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Can I Quit Drinking Alcohol “Cold Turkey”?

Nearly everyone who has ever struggled with alcohol abuse has heard the words, “why can’t you just quit?” or “just don’t drink”. These people generally have good intentions and just want the best for you, but probably don’t have the medical background or awareness to know just how dangerous this can be.

Obviously, not everyone who drinks alcohol has to take cautious steps in order to sober up, but for those who have crossed the invisible line into dependency, quitting alcohol “cold turkey” could potentially be fatal. Don’t panic, the detox process is simple if performed under quality care, but painful, terrifying, and dangerous if attempted without medical supervision and without medication.

What Does Quitting Cold Turkey Mean?

The debate over the origin of the term “cold turkey” is still unsettled. To put it simply, the oldest known usages of the term point to “outright” as being the closest synonym. However, in relation to drug or alcohol addiction, it’s been theorized that people started using the term in the late 1970s. Herb Caen of the San Francisco Chronicle stated in 1978, “it derives from the hideous combination of ‘goosepimples’ and what William Burroughs calls ‘the cold burn’ that addicts suffer as they kick the habit.”

In Cop Speak: The Lingo of Law Enforcement and Crime, Tom Philbin offers an alternate theory, that  “the term may derive from the cold, clammy feel of the skin during withdrawal, like a turkey that has been refrigerated”. Regardless of the etymology, quitting a substance “cold turkey” always has the same definition; it is the act of quitting an addiction to a substance, behavior, or habit abruptly.

Why is Quitting Alcohol More Dangerous than Quitting Other Drugs?

The side effects of detoxing from alcohol can be quite severe, depending on how often a person drinks and how much they drink. To illustrate what happens, I’ll use a personal experience since alcohol was always my drug of choice.

Towards the end of my active addiction, I needed at least four standard drinks to get out of bed (1 beer = 1 glass of wine = 1 shot, roughly) without full body shakes, projectile vomiting, cold sweats, and a chronic state of anxiety. This continued throughout the day, causing me to need about two handles of vodka daily. You see, at this point, I didn’t even want to be drunk anymore; I needed to drink to avoid getting very sick and to simply function.

Common minor side effects of alcohol withdrawal include:

  • Insomnia
  • Anxiety
  • Nausea and vomiting
  • Fever, chills, excessive sweating
  • “The shakes”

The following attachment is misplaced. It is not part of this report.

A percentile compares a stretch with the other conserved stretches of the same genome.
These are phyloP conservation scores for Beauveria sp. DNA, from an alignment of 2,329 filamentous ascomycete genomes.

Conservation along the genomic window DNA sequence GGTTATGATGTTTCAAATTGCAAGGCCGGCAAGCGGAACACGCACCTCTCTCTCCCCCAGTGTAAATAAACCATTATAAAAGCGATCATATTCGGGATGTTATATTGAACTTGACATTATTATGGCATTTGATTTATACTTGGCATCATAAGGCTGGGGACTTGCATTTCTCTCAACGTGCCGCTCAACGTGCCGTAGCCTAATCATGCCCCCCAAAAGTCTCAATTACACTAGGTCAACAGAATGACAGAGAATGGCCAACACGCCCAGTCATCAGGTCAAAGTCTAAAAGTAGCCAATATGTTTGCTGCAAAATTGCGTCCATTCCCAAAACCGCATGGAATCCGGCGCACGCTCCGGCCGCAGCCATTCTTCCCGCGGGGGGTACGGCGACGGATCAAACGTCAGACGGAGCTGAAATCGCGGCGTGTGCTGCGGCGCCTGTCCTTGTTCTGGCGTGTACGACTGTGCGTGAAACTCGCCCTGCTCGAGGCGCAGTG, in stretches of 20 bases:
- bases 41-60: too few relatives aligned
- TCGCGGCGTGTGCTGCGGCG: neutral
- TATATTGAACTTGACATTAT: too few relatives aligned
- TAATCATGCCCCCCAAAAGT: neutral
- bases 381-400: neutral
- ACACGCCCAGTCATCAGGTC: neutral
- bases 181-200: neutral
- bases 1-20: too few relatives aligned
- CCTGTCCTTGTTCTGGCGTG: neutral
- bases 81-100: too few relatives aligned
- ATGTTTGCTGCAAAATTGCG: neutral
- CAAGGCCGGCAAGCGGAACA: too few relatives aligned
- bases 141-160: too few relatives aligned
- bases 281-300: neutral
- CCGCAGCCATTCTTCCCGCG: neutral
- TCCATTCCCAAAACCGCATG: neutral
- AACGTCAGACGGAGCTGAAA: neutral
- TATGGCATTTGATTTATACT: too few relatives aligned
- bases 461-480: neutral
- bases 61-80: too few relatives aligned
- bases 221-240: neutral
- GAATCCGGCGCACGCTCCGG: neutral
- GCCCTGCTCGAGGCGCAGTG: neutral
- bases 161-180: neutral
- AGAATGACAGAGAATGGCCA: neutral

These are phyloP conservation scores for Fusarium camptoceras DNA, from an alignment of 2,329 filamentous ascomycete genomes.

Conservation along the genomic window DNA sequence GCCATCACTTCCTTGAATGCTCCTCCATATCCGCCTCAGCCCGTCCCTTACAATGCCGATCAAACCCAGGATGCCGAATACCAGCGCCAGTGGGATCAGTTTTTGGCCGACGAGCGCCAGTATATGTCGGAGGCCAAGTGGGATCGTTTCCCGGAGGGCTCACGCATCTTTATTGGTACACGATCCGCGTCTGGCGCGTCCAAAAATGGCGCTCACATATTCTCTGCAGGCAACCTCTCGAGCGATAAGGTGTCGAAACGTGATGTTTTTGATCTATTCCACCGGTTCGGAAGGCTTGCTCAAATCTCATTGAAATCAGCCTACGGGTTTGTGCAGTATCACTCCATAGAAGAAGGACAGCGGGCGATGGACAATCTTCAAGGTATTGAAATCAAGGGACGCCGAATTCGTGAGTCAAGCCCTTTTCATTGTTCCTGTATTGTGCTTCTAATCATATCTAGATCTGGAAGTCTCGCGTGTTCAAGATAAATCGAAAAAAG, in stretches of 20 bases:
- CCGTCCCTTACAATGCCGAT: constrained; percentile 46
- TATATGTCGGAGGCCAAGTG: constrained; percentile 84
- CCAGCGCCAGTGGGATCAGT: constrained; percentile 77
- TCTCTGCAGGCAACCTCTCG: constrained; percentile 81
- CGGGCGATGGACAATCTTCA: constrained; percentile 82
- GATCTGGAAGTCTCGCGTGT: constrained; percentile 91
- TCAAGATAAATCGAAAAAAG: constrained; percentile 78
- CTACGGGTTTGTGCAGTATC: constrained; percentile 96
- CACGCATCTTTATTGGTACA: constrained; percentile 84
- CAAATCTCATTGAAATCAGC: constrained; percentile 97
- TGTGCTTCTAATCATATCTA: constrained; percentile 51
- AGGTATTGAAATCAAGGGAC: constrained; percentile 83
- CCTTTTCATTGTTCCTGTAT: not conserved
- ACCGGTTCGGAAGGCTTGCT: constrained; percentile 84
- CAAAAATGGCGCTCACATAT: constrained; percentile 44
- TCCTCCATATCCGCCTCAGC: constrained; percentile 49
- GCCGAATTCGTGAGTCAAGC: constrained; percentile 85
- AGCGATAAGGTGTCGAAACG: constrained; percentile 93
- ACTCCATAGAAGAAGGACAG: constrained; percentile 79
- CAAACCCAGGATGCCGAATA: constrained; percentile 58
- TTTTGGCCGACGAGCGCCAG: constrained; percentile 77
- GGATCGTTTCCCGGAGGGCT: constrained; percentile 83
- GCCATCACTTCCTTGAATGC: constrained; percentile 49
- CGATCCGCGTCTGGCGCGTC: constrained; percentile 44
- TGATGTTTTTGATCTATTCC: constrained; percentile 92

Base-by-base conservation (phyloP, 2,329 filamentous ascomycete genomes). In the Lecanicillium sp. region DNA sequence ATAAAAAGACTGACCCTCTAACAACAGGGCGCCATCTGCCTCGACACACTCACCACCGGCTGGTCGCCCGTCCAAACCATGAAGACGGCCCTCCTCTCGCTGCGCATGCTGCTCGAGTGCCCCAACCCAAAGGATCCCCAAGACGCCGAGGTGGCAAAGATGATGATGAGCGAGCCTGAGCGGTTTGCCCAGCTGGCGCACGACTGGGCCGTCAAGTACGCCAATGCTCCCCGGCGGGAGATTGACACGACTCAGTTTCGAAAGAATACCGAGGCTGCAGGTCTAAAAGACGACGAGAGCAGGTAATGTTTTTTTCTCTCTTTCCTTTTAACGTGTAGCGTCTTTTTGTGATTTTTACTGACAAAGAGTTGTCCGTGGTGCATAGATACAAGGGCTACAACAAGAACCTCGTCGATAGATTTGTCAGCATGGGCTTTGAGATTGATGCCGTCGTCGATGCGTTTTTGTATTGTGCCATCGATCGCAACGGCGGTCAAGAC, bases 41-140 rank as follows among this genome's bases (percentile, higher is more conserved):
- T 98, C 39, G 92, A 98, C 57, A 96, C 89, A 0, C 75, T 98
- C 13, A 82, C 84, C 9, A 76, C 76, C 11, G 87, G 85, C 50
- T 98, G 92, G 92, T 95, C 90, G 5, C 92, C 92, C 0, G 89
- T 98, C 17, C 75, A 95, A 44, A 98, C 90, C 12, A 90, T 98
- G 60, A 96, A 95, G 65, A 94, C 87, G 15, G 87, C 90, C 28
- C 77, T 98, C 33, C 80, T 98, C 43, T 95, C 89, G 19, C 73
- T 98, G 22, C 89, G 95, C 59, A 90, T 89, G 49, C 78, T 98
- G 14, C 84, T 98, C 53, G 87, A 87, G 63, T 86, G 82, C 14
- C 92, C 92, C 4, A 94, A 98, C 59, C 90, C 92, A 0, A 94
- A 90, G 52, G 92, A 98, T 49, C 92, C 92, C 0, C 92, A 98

Major side effects that can occur from severe alcohol abuse and alcoholism include:

  • Dangerously high blood pressure and stroke
  • Convulsions and seizures
  • Liver damage, fatty liver, cirrhosis, and liver failure
  • Delirium tremens, hallucinations, a complete break from reality
  • Coma and/or death

Due to the serious side effects that come along with quitting alcohol, it’s never advised to quit cold turkey. Friends and family may not understand and could pressure an alcoholic into “drying out”. It is imperative that you attempt to educate them on the seriousness of this problem. Prisons that operate ethically won’t even let an alcoholic go without medication to get them sober due to the risks involved.

So How Do I Quit Drinking Alcohol?

Medical detoxification is the safest, most effective, and most comfortable way to get physically sober. I know it sounds scary to leave your home and voluntarily put yourself into an “institution”, but it’s nothing like the movies make it seem.

If it weren’t for detox facilities, I wouldn’t be writing this blog right now. I wouldn’t be writing anything right now. I wouldn’t be here. (Turns out at one ER visit they told me that I was a day away from death!). In my final detox stay back before I got sober for the long-run, I was in a wheelchair for four days before my legs would stop shaking. The meds I received definitely helped ease my symptoms, and I was in no condition to be attempting this on my own.

Most of the time, there are no requirements to participate in any kind of group therapy or meetings, unless you’re interested. There is staff around at all times for when you’re really going through it. When your mind is running wild and you think you’re going crazy — you don’t necessarily want to be at home alone sweating it out on your couch. On the other hand, if you live with others, you won’t want them to be around during this time. Trust me on this one.

Have you tried to stop drinking on your own, but find you don’t get hangovers anymore? Do you wake up with your fingers shaking and need a little “hair of the dog” to start your day? We can help. Call Principles Recovery Center today at 1-866-692-0909.

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